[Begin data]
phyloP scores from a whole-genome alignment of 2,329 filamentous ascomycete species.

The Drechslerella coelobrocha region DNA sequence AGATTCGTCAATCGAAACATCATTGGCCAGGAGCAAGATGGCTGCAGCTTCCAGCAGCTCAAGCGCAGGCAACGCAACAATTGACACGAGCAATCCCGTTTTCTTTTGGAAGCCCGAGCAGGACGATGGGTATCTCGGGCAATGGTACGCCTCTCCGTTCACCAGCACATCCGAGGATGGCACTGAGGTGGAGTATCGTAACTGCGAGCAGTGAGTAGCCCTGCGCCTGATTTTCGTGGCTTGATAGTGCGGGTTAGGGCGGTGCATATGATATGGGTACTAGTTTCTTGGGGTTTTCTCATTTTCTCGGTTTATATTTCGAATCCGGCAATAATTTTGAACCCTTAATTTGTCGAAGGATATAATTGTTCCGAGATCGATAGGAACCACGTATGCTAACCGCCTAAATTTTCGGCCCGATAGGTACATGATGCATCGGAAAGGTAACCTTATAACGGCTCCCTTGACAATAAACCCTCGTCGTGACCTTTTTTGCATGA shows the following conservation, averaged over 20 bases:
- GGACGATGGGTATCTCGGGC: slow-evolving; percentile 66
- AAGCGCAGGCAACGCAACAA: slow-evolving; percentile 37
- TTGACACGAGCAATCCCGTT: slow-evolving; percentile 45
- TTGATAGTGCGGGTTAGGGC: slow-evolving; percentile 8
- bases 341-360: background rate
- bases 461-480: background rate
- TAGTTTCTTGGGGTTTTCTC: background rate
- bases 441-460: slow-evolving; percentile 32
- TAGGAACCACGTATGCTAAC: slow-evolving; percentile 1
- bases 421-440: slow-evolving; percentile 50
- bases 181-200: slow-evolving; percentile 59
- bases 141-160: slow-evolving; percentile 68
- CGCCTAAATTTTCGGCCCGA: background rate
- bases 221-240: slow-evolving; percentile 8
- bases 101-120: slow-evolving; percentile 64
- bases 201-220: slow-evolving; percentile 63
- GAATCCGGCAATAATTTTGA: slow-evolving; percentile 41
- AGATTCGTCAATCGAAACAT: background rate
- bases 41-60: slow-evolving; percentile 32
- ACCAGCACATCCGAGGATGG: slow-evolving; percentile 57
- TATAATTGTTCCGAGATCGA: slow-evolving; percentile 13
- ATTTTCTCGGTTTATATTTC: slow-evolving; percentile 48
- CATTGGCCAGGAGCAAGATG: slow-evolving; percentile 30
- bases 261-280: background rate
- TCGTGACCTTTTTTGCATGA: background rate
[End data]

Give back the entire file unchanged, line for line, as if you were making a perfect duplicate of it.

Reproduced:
phyloP scores from a whole-genome alignment of 2,329 filamentous ascomycete species.

The Drechslerella coelobrocha region DNA sequence AGATTCGTCAATCGAAACATCATTGGCCAGGAGCAAGATGGCTGCAGCTTCCAGCAGCTCAAGCGCAGGCAACGCAACAATTGACACGAGCAATCCCGTTTTCTTTTGGAAGCCCGAGCAGGACGATGGGTATCTCGGGCAATGGTACGCCTCTCCGTTCACCAGCACATCCGAGGATGGCACTGAGGTGGAGTATCGTAACTGCGAGCAGTGAGTAGCCCTGCGCCTGATTTTCGTGGCTTGATAGTGCGGGTTAGGGCGGTGCATATGATATGGGTACTAGTTTCTTGGGGTTTTCTCATTTTCTCGGTTTATATTTCGAATCCGGCAATAATTTTGAACCCTTAATTTGTCGAAGGATATAATTGTTCCGAGATCGATAGGAACCACGTATGCTAACCGCCTAAATTTTCGGCCCGATAGGTACATGATGCATCGGAAAGGTAACCTTATAACGGCTCCCTTGACAATAAACCCTCGTCGTGACCTTTTTTGCATGA shows the following conservation, averaged over 20 bases:
- GGACGATGGGTATCTCGGGC: slow-evolving; percentile 66
- AAGCGCAGGCAACGCAACAA: slow-evolving; percentile 37
- TTGACACGAGCAATCCCGTT: slow-evolving; percentile 45
- TTGATAGTGCGGGTTAGGGC: slow-evolving; percentile 8
- bases 341-360: background rate
- bases 461-480: background rate
- TAGTTTCTTGGGGTTTTCTC: background rate
- bases 441-460: slow-evolving; percentile 32
- TAGGAACCACGTATGCTAAC: slow-evolving; percentile 1
- bases 421-440: slow-evolving; percentile 50
- bases 181-200: slow-evolving; percentile 59
- bases 141-160: slow-evolving; percentile 68
- CGCCTAAATTTTCGGCCCGA: background rate
- bases 221-240: slow-evolving; percentile 8
- bases 101-120: slow-evolving; percentile 64
- bases 201-220: slow-evolving; percentile 63
- GAATCCGGCAATAATTTTGA: slow-evolving; percentile 41
- AGATTCGTCAATCGAAACAT: background rate
- bases 41-60: slow-evolving; percentile 32
- ACCAGCACATCCGAGGATGG: slow-evolving; percentile 57
- TATAATTGTTCCGAGATCGA: slow-evolving; percentile 13
- ATTTTCTCGGTTTATATTTC: slow-evolving; percentile 48
- CATTGGCCAGGAGCAAGATG: slow-evolving; percentile 30
- bases 261-280: background rate
- TCGTGACCTTTTTTGCATGA: background rate